High Court rules in favour of UK jurisdiction despite habitual residence in Ireland

Family Law|News | 27 Dec 2012 0

In a recently published judgement, the Family Division of the High Court has ruled that a case involving the welfare of two children should continue in British courts despite their mother having moved with them to Ireland since the beginning of the case.

Mr Justice Roderic Wood said that while he had “no hesitation” in finding that the children’s ‘habitual residence’ (usual residence) was now Eire, EC regulation 2201/2003 and legal precedents allowed for the proceedings to continue in the UK if that was in the “best interests” of the child.

The Hon Mr Justice Wood pointed out that while there was a significant history of legal proceedings in the UK in relation to the case, there was none so far in Ireland and the mother had not said she planned to start any.  The original judge, who has now heard two hearings in relation to the case, could, subject to her engagements. oversee future hearings. The original Cafcass officer was also available for further involvement with the family’s case.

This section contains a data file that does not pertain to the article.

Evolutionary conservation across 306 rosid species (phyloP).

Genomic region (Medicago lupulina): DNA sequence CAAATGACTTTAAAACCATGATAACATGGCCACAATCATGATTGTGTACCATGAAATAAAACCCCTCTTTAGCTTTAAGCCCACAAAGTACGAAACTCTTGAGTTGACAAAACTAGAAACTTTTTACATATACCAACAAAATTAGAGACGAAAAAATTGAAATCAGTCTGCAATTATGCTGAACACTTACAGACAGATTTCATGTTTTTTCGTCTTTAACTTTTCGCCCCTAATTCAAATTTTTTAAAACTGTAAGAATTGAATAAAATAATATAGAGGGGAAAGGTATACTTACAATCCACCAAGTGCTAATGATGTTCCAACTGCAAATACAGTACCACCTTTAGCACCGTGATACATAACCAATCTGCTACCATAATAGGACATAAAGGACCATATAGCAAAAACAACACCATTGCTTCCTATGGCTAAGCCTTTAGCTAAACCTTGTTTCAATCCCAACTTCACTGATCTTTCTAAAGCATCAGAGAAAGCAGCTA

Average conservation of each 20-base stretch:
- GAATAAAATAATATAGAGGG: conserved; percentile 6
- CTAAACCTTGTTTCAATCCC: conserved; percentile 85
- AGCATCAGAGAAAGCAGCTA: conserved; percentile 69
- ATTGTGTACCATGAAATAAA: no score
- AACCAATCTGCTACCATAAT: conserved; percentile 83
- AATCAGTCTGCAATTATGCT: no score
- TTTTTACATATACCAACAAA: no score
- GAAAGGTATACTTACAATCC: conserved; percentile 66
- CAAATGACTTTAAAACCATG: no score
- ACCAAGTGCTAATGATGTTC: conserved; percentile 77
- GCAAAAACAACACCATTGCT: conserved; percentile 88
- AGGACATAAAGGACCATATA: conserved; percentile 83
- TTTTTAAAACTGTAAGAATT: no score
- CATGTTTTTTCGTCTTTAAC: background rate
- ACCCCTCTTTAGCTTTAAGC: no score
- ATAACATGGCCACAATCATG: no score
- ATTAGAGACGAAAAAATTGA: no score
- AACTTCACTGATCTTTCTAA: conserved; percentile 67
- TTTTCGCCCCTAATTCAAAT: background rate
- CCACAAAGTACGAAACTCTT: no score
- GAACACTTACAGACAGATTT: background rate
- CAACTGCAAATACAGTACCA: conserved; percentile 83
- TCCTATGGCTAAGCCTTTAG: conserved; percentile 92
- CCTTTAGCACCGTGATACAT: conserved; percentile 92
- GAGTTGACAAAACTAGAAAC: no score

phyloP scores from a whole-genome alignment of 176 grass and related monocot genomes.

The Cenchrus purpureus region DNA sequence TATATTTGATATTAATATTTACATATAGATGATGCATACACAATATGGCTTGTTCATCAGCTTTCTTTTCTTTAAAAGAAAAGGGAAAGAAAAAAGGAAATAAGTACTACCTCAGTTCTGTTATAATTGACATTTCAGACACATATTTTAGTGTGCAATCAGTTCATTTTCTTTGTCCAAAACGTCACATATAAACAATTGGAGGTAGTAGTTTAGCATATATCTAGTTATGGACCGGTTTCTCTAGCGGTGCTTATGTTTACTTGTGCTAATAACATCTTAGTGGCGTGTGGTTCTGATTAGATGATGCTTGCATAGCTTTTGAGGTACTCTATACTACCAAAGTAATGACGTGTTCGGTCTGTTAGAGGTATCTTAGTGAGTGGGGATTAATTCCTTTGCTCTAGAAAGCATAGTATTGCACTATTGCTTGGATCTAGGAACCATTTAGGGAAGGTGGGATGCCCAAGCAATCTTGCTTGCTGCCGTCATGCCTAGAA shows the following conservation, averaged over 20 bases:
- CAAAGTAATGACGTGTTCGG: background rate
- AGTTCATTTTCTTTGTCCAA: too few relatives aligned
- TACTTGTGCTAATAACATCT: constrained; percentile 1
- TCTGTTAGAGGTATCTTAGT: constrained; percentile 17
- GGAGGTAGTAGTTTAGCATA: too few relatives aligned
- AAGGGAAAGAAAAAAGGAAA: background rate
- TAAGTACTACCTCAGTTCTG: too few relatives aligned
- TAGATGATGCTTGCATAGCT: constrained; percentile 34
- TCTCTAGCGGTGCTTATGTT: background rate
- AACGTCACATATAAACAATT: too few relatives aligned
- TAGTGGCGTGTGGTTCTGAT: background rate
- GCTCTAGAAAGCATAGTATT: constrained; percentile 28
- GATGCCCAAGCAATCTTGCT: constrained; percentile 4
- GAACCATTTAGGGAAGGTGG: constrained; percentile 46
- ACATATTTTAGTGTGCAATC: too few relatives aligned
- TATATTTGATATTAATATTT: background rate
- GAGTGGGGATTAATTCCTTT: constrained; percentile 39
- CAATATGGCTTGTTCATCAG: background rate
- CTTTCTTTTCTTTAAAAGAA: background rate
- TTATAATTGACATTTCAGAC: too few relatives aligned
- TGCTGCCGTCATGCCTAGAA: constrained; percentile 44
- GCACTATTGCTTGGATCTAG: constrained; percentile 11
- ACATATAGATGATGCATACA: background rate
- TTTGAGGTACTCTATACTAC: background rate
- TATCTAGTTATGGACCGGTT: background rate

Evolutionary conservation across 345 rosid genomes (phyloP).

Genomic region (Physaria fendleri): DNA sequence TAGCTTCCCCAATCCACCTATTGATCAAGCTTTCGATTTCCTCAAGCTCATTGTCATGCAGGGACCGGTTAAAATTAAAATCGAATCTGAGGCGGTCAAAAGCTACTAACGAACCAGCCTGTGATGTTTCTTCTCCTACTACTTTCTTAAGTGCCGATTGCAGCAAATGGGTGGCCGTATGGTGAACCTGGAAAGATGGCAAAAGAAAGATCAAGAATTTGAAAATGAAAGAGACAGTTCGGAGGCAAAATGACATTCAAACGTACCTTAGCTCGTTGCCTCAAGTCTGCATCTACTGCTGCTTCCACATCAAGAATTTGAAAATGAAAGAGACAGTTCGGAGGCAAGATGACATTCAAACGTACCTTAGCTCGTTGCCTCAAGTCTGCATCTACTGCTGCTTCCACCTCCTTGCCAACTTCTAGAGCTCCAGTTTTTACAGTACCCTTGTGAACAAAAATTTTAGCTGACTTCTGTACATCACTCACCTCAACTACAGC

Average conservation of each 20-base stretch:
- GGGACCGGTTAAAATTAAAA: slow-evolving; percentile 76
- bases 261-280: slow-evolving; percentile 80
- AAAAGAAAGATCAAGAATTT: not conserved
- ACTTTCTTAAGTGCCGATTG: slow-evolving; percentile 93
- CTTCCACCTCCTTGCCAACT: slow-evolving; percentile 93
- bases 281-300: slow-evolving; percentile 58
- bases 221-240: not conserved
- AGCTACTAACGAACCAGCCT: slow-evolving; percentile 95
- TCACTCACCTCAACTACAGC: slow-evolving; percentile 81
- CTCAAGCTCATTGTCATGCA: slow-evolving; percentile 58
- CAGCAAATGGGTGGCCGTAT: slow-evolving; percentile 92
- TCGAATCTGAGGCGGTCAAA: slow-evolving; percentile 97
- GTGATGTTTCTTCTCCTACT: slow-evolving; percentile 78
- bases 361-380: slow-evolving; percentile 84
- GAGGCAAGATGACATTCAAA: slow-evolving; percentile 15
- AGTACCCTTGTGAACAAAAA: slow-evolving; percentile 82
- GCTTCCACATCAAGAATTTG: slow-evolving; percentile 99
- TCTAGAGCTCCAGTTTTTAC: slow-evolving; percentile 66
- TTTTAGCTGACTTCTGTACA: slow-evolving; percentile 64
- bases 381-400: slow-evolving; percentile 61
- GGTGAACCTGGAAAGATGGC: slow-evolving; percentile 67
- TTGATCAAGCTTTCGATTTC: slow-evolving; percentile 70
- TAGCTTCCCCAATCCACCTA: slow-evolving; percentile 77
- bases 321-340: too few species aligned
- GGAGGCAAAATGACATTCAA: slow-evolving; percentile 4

Mr Justice Wood concluded: “I have come on fine balance to the view that albeit habitual residence of the children is in Eire, this litigation should be allowed to continue…in this country.”

The blog team at Stowe is a group of writers who share their advice on the wellbeing and emotional aspects of divorce or separation from personal experience. Guest contributors also regularly contribute to share their knowledge.

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